I don’t know if it was the weather or us but we just weren’t impressed with the Grand Canyon on our first visit in 2010. We slept near the entrance of the park in the National Forest, listening to howling wolves or coyotes during the night and waking up to a fresh layer of snow. It was a beautiful time of year to visit with the wintery snow but we only got glimpses of the layered red canyon between low lying cloud, but even when the clouds cleared we were left wondering what all the fuss was about. We even did a long hike into the canyon and still weren’t wowed. So I guess we had to visit again and see if we’d fall in love with the place.
So back we went, passing the forest where we’d slept on that snowy night. We peered over the rocky ledge for our first view of the day and both said “nah, it’s still not that impressive”, I guess it was just too grand for us. The fact that the Colorado river calved this whole canyon is mind blowing but the sight was more like very impressive roadside scenery than a jaw dropping National Park to us. We did pass a male elk in the forest though so we pulled over to photograph him. It’s the first time we’ve seen one in spring so a unique occasion as the antlers are covered in velvet. Eventually it will peel off in a fleshy mess and will be left with the typical hard antlers.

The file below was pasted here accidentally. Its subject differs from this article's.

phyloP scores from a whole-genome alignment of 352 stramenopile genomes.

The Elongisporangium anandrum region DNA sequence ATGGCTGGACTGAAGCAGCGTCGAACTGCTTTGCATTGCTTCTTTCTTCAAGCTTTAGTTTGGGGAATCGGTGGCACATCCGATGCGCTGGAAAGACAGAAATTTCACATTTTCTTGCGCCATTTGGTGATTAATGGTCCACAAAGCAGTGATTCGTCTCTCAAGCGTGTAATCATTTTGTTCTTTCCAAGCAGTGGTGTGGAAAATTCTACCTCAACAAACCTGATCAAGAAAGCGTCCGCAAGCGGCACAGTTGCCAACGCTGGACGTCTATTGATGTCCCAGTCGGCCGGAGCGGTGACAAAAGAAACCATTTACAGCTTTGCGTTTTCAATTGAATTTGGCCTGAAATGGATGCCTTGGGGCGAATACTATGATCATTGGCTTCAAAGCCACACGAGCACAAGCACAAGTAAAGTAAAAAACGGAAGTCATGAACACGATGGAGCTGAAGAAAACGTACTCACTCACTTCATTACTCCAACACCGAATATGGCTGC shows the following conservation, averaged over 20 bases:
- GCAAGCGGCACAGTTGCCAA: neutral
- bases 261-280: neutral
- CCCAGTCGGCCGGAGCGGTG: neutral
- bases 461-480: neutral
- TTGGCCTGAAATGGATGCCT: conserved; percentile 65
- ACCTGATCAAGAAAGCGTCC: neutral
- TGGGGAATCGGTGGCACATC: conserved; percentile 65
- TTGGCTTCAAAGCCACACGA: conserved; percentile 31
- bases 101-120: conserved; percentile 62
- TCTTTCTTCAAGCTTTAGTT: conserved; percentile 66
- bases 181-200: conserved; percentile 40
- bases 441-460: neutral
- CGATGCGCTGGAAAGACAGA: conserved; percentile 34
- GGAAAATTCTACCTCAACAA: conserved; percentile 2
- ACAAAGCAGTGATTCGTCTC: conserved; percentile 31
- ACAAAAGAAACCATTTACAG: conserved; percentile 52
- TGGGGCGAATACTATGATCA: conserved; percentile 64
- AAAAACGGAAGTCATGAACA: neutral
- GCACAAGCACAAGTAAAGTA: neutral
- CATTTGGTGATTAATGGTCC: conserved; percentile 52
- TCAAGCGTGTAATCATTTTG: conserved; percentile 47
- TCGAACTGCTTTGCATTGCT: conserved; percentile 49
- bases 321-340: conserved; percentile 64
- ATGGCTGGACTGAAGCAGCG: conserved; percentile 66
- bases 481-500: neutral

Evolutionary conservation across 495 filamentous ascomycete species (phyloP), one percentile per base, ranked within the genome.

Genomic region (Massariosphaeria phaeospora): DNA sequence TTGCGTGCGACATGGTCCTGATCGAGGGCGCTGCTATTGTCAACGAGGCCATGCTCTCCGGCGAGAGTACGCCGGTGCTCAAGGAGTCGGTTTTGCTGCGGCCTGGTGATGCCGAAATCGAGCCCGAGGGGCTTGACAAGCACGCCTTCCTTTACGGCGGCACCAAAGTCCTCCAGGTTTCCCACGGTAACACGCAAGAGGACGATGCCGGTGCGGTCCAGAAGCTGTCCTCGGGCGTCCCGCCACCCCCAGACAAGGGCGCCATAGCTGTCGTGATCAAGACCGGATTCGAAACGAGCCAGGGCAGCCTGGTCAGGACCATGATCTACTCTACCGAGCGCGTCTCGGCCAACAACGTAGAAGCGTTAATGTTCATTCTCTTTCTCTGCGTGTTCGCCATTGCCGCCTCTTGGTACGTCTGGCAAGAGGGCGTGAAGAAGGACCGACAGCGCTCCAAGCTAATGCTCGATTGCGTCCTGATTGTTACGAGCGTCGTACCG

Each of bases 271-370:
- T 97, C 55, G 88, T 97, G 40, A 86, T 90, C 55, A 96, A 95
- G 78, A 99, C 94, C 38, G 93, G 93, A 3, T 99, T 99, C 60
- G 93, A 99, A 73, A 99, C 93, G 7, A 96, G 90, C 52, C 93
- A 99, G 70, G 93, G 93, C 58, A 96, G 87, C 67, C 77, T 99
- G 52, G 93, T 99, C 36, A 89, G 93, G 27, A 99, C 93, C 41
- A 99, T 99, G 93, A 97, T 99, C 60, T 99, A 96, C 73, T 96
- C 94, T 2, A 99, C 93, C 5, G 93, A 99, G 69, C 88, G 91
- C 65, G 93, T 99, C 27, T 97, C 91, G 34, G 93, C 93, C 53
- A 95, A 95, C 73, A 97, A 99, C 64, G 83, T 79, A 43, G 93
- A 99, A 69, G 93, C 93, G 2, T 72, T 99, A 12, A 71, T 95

We stayed in the van and I used my zoom lens through the open window to capture the grazing elk. It didn’t take long for a few other cars to pull up and as usual we were disgraced by people’s behaviour. I don’t know whether it’s ignorance or just a lack of respect but everyone got out of their vehicles and walked straight towards the animal. A lady stormed towards the elk and I couldn’t help myself so I called out to her saying she needed to get back in her car and shouldn’t approach wildlife. Then she looked at me and said “what?!” and walked with such attitude towards me. She had Alabama plates on her car and looked like a real tough lady so I kind of regretted speaking up but with a slightly less brave voice and my best English accent I said “you shouldn’t get so close to wildlife” and she actually had the cheek to say “why?”. Game on bitch. I kept it short and just said “it’s illegal and rangers will fine you” (which is true) and she said thanks and walked off. My photos were a little shaky after that discussion but we continued snapping. More cars arrived and the elk was gradually making its way towards the road.